If you have advanced prostate cancer, your cancer has spread beyond the prostate. Your doctor may consider a variety of approaches for treatment.
These treatments cannot cure the cancer at this stage. But they often slow its spread and help with symptoms. Talk with your doctor about what might work best for you.
The good news is that most men, even with advanced prostate cancer, live a high-quality life for many years.
Here's a look at the common order of treatment for advanced prostate cancer.
Hormone Therapy for Advanced Prostate Cancer
The male hormones (androgens), primarily testosterone, stimulate the growth of prostate cancer cells in and outside the prostate gland. The goal of hormone therapy is to:
- Dramatically reduce your levels of testosterone
- Keep any low levels of androgens from being used by the prostate cancer cells
Most doctors think it makes sense to start this type of treatment as soon as the cancer becomes advanced. This is called early intervention.
There are several types of hormone therapy drugs. Your doctor may give you one or more of these types of treatment. They include:
LHRH antagonists. These block production of luteinizing hormone (LH), which stimulates testosterone production in the testicles. The drugs quickly drop testosterone to very low levels. They're usually able to do this without causing a "hormone flare" -- a brief upsurge in testosterone seen with other types of drugs called agonists. LHRH antagonists are given monthly.
Two common LHRH antagonists are:
- Plenaxis (abarelix)
- Firmagon (degarelix)
LHRH agonists. These drugs take a different approach from LHRH antagonists. They temporarily cause a surge in LH and testosterone levels. This tricks your brain to stop LH or testosterone production. The levels of LH and testosterone then drop to low levels.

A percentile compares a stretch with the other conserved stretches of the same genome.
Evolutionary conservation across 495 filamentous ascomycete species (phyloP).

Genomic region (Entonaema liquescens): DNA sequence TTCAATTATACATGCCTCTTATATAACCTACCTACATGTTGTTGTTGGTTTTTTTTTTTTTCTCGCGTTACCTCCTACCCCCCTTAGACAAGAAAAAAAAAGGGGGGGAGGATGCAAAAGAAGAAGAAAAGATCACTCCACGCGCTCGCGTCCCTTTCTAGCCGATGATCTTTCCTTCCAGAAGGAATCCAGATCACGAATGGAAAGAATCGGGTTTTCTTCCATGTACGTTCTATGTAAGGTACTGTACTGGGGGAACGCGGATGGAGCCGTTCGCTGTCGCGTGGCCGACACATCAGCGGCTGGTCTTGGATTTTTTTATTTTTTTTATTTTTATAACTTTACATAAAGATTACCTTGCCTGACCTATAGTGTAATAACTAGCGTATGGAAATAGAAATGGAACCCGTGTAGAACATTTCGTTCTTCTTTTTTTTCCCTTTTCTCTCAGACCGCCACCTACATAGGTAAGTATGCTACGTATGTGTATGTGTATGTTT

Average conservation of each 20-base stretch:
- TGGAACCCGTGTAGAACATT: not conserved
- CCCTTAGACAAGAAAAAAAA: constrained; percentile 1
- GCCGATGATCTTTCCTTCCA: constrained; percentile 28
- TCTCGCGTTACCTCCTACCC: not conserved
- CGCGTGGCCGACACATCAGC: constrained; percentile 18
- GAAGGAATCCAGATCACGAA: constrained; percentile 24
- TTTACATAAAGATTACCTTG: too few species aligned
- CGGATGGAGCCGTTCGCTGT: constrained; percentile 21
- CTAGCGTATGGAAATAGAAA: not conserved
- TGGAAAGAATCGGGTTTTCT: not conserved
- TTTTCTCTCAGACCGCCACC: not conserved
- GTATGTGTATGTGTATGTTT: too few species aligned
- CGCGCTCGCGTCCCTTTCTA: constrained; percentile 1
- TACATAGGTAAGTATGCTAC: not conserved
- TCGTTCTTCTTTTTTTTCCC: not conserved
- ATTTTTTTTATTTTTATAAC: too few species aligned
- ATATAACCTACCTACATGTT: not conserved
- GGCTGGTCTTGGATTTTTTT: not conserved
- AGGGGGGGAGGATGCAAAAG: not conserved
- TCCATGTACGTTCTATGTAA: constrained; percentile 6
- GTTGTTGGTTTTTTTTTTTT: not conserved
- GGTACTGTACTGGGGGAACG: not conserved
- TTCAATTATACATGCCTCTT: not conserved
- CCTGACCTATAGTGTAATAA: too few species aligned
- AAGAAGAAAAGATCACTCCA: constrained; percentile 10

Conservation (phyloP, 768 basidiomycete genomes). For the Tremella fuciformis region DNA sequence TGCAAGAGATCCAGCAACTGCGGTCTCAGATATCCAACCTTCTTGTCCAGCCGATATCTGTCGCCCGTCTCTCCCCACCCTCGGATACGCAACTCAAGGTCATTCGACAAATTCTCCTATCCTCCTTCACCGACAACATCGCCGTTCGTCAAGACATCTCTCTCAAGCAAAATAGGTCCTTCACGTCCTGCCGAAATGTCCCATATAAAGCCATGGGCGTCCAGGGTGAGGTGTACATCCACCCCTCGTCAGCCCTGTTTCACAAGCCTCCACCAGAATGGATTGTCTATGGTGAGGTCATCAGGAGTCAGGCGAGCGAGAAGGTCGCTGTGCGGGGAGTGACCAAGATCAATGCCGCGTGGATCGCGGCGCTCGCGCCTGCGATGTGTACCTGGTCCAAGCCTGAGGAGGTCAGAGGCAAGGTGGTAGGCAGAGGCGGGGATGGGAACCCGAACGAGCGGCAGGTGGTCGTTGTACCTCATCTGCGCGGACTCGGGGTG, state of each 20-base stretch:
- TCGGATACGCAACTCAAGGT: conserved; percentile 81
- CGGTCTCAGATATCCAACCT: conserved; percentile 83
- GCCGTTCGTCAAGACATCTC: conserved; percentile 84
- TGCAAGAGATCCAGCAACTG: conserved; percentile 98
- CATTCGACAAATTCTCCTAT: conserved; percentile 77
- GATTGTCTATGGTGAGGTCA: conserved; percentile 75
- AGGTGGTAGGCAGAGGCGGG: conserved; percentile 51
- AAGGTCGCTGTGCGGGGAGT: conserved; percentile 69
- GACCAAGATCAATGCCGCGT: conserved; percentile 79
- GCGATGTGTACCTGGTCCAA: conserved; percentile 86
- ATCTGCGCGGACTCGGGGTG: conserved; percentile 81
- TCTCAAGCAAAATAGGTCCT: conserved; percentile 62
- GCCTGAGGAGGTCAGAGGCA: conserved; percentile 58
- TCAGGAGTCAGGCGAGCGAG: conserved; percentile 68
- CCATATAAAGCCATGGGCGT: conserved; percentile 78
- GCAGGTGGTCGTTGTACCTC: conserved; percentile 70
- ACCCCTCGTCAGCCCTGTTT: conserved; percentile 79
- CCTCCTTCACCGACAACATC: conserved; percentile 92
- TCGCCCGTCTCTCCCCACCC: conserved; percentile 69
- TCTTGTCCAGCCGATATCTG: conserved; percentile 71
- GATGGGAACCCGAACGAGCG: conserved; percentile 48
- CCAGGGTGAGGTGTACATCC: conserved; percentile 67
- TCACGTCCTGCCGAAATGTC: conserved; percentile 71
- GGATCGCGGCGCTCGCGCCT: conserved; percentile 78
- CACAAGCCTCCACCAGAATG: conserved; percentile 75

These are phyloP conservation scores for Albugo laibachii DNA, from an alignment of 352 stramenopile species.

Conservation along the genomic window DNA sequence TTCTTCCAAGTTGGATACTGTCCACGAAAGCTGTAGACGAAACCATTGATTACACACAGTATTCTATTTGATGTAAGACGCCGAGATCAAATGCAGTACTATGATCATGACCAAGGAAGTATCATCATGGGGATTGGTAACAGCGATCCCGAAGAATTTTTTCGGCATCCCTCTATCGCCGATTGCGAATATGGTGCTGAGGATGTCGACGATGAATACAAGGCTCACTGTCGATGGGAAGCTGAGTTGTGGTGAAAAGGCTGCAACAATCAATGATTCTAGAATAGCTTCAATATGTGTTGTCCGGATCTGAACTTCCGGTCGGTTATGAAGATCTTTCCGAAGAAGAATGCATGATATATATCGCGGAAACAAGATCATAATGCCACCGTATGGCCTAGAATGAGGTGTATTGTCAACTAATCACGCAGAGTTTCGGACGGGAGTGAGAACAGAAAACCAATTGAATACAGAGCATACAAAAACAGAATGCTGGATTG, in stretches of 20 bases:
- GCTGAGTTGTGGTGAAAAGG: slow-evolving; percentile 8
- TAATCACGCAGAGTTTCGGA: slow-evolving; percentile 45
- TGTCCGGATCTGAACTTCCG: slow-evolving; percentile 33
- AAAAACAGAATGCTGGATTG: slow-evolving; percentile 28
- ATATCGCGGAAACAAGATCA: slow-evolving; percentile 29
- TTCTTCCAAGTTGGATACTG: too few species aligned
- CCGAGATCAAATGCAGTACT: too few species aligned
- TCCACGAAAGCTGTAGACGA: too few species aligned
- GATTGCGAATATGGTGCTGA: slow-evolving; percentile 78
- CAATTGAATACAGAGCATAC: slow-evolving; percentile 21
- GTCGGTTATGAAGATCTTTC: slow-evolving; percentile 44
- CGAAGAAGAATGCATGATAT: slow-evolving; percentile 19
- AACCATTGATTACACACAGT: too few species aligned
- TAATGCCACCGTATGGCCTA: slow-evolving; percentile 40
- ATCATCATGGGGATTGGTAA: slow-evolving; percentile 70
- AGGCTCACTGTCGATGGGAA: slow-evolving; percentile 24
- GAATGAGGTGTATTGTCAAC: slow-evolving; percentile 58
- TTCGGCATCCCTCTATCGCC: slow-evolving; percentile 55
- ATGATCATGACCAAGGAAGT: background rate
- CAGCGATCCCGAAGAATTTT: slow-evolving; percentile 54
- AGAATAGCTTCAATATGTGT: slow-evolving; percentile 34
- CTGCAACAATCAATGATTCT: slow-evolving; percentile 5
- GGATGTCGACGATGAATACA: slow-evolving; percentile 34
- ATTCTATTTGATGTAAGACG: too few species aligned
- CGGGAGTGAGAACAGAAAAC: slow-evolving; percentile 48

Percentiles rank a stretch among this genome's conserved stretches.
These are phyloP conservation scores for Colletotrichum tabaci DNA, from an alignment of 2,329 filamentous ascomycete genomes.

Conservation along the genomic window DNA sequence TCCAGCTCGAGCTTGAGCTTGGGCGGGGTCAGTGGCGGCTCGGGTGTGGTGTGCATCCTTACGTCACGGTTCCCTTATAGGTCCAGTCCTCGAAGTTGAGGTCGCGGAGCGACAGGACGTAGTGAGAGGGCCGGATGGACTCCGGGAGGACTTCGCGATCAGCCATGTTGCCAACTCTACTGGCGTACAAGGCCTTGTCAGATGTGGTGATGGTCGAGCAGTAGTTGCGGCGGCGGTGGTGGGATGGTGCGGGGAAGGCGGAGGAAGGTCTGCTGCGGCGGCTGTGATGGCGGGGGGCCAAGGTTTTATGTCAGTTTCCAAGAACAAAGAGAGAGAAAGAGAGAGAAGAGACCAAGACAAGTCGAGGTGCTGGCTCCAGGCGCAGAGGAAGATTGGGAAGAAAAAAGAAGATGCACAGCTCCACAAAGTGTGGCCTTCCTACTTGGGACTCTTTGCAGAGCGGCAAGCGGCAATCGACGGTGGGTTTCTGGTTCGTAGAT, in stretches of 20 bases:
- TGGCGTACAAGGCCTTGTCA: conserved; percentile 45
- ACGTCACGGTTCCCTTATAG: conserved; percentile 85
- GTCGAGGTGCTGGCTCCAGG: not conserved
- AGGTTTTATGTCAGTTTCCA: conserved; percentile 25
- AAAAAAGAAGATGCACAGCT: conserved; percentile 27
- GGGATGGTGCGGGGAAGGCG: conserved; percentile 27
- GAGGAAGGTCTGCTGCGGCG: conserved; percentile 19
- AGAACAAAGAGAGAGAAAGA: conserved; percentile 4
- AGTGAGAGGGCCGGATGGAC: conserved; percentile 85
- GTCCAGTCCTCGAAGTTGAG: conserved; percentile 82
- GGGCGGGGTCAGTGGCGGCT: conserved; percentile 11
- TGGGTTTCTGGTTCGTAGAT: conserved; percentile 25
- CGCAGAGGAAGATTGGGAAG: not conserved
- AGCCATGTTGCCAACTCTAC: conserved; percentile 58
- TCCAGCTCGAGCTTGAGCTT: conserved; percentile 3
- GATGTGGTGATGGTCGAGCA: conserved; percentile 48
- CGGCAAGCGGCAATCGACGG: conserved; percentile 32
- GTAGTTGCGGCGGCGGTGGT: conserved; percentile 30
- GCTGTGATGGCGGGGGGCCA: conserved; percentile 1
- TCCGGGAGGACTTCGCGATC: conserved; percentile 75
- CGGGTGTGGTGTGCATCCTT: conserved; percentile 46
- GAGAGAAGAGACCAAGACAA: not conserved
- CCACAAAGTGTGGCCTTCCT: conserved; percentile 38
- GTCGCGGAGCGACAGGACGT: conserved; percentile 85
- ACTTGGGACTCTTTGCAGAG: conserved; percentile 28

LHRH agonists can be taken every month, 3 months, or 6 months.
Some examples of LHRH agonists include:
- Lupron (leuprolide)
- Zoladex (goserelin)
- Eligard (leuprolide)
- Vantas (histrelin)
Anti-androgens. These completely shut down the prostate cancer cell's ability to use any androgens.
Three common types of anti-androgen drugs are:
- Eulexin (flutamide)
- Casodex (bicalutamide)
- Nilandron (nilutamide)
Starting anti-androgens before LHRH agonists may help lower the risk of a hormone flare. The doctor may also suggest this treatment if other hormone therapy stops working.
Many doctors use a combination anti-androgen with an LHRH medication to control advanced prostate cancer.
Hormone therapy drugs may be given in different ways, including:
- Pellet under the skin
How often you receive hormone therapy drugs and how you get them depends on:
- Type of therapy
- Specific medication
- How your cancer responds
If you become resistant to hormone therapy or don't tolerate the side effects, your doctor may try intermittent therapy. This means you'll have the drugs for a while, then go off, then go on again. This can improve your quality of life and make the hormone therapy more effective.
Orchiectomy. Your body makes most of its testosterone in the testicles. So outpatient surgical removal of the testicles (orchiectomy) is also a very effective type of hormone therapy that causes a very rapid and permanent drop in testosterone.
The doctor may combine orchiectomy with anti-androgen therapy.